Munda Airport

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Munda Airport
LocationMunda, New Georgia island
Elevation AMSL10 ft / 3 m
Coordinates08°19′40.69″S 157°15′47.13″E / 8.3279694°S 157.2630917°E / -8.3279694; 157.2630917
Direction Length Surface
ft m
07/25 4,593 1,400 Asphalt
Source: World Aero Data [1]

Munda Airport (IATA: MUA, ICAO: AGGM) is an international airport adjacent to the town of Munda, Western Province in Solomon Islands.

Originally built by Japanese forces during World War II and further developed by the U. S. Naval Construction Battalions 24 and 73 following its capture. After the war, the airfield became a commercial airport for regional flights. In 2015, a New Zealand government aid and development project significantly upgraded the field to an international airport.[2] The upgrade included the removal of a large amount of unexploded ordnance left behind by vacating Japanese and US forces.[1] Although there were no international flights scheduled by 2019, the main economic purpose of the upgrade is to serve as an alternate field for international flights to Honiara International Airport, significantly reducing the fuel load and improving the economics of the flight. For example, prior to the Munda upgrade, a flight from Brisbane to Honiara had to carry sufficient fuel to return to Brisbane because that was the nearest viable alternate.

Airlines and destinations[edit]

Solomon Airlines Gizo, Honiara, Seghe

World War II[edit]

Looking eastward, over Munda Field, toward the scene of battle, this post-war picture shows how the jungle has already begun to encroach on what was the busiest Allied airstrip in the Solomons. Within a year dense vegetation had already obscured Bibilo Hill, while once bare Kokengolo (to the centre left of the photograph) sprouts a thick growth.

The Munda Point airfield was first built in World War II by Japanese forces. A Japanese directive in late October 1942 called for an air base to be built at Munda Point, about 150 miles (240 km) northwest of Guadalcanal and Henderson Field.

The first fighter plane to land on Munda was a VMF-215 Corsair flown by Maj Robert G. Owens, Jr., on August 14, 1943.

Construction began in mid-November with a great emphasis on keeping the forward airfield secret. The majority of the airfield work was done before clearing the main runway and surfacing it with crushed coral. By wiring the tops of palm trees to keep them in place, allowing work to initially escape detection. Finally the trunks were cut away, and runway completed.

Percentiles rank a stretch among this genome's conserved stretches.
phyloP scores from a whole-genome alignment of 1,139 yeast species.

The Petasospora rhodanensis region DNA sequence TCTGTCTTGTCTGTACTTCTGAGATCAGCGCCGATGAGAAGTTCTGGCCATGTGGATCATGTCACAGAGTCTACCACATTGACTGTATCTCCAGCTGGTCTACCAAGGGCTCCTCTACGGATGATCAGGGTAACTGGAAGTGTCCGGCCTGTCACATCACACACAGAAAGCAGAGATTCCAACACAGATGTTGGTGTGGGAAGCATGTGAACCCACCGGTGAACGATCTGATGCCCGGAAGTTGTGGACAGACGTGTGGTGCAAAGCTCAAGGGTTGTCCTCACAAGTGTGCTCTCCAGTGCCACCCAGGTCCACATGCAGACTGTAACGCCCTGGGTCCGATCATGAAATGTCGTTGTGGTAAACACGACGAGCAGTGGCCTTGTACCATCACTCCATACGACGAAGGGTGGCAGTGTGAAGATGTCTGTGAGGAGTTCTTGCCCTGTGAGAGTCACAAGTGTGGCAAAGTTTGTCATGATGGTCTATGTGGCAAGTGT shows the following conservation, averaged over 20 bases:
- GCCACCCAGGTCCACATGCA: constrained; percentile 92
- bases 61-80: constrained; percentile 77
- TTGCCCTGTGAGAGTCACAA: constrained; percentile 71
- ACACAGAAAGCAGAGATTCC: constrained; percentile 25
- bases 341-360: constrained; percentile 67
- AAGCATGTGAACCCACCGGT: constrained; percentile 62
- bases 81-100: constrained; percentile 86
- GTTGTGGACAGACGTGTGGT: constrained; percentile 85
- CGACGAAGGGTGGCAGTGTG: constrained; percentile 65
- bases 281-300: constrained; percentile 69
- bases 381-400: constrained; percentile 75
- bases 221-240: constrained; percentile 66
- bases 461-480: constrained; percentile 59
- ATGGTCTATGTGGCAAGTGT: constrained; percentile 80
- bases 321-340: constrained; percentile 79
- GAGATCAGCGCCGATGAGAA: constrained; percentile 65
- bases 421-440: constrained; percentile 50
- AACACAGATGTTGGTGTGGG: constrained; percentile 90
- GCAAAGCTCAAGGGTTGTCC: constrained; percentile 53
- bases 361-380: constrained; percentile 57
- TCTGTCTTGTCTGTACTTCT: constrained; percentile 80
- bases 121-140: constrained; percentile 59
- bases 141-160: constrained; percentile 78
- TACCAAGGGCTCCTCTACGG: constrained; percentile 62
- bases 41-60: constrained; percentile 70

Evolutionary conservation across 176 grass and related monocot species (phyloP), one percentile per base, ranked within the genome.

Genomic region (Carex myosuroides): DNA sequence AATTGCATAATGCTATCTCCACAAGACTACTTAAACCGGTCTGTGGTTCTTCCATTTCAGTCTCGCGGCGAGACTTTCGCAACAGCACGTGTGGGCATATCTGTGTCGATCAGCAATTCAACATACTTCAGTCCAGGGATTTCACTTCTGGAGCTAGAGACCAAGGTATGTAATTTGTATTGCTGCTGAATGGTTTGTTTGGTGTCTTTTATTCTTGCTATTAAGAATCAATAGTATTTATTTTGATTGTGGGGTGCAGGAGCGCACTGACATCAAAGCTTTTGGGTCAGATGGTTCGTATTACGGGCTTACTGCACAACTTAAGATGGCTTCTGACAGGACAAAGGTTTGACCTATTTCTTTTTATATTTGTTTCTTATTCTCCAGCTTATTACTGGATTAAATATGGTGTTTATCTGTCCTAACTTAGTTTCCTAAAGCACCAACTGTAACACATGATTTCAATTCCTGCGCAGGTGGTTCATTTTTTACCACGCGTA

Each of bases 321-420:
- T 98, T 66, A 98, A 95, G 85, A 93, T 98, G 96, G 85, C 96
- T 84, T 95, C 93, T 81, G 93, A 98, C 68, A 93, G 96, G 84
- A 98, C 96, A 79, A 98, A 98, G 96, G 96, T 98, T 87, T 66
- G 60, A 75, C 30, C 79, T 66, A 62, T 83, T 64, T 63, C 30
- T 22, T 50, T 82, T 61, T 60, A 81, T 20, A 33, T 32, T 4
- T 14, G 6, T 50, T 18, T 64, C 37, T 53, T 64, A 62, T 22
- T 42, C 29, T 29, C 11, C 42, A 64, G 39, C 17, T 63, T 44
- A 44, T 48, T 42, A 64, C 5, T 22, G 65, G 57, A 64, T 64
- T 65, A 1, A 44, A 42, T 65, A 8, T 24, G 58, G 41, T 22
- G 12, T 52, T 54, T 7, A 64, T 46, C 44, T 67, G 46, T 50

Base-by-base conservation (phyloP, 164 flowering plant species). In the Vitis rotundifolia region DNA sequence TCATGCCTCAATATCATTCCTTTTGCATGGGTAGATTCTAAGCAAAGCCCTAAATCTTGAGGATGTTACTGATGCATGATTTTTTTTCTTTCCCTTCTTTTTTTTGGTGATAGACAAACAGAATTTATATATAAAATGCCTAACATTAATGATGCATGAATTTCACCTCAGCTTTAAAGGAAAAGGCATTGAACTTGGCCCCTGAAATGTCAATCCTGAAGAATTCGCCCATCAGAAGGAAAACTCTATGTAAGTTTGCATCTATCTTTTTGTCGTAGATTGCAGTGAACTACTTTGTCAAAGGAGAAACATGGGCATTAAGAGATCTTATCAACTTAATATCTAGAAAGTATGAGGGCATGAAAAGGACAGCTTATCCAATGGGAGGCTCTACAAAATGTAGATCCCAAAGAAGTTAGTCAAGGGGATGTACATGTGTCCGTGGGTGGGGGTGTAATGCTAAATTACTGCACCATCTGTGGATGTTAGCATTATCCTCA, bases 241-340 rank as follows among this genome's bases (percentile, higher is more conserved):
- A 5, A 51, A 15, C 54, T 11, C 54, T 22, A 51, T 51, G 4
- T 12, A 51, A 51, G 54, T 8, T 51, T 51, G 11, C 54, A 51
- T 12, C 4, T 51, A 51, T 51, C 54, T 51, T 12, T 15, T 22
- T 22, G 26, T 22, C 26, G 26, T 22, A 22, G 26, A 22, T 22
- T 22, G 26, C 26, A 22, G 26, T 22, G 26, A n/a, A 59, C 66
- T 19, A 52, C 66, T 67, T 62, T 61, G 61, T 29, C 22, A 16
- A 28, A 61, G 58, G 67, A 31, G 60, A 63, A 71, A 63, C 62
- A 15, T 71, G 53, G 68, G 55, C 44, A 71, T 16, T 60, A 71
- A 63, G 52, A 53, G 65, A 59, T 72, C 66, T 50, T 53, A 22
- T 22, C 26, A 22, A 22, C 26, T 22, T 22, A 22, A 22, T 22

Despite these efforts, reports of the strip were relayed to Guadalcanal via a Solomon Island coastwatcher resident in Munda, Danny Kennedy, who notified the British Solomon Island Defence Force in Honiara by radio.[2] Subsequent aerial reconnaissance spotted increased barge traffic and evidence of crushed coral being prepared at the strip, but the Japanese succeeded in buying enough time to complete a single 1,094 feet (333 m) by 44 feet (13 m) all weather runway for fighters operational on 17 December 1942.

Opened on 1 December 1942, it was used by the Japanese Navy and Japanese Army Air Force as a forward operating base. As soon as it was operational, the airfield was hampered by the observation of Australian, New Zealand and Solomon Islander coastwatchers in the area, including Kennedy and D.C. Horton who was observing the airfield from Rendova. It was heavily bombed from the air by the Allies prior to the American landing.

Munda airfield, also known as Munda or Munda Point Airfield, was the principal objective of the New Georgia campaign. Following the Allied Landings on Rendova on 30 June 1943, the Drive on Munda Point during July and the Japanese New Georgia counterattack in Mid-July, Munda airfield was captured by the US Army XIV Corps forces after fierce fighting in the jungle area. The high ground around the airfield was captured on August 5, 1943.

Once seized, Seabees from the 47th and 63rd Naval Construction Battalions improved and expanded the airbase for U.S. operations. The first American aircraft landed at Munda on August 14, 1943 with landings by F4U Corsairs piloted by Robert Owen of VMF-215, a 44th Fighter Squadron (44th FS) P-40 Warhawk and a J2F Duck with Marine Brigadier General Francis P. Mulcahy aboard.

Known American air units stationed at Munda Airfield were:

See also[edit]


Public Domain This article incorporates public domain material from the Air Force Historical Research Agency.

  1. ^ NZ Govt, MFAT. "MFAT Regional Initiatives".
  2. ^ Day, Ronnie (2016-02-15). New Georgia: The Second Battle for the Solomons. Indiana University Press. ISBN 9780253018854.

External links[edit]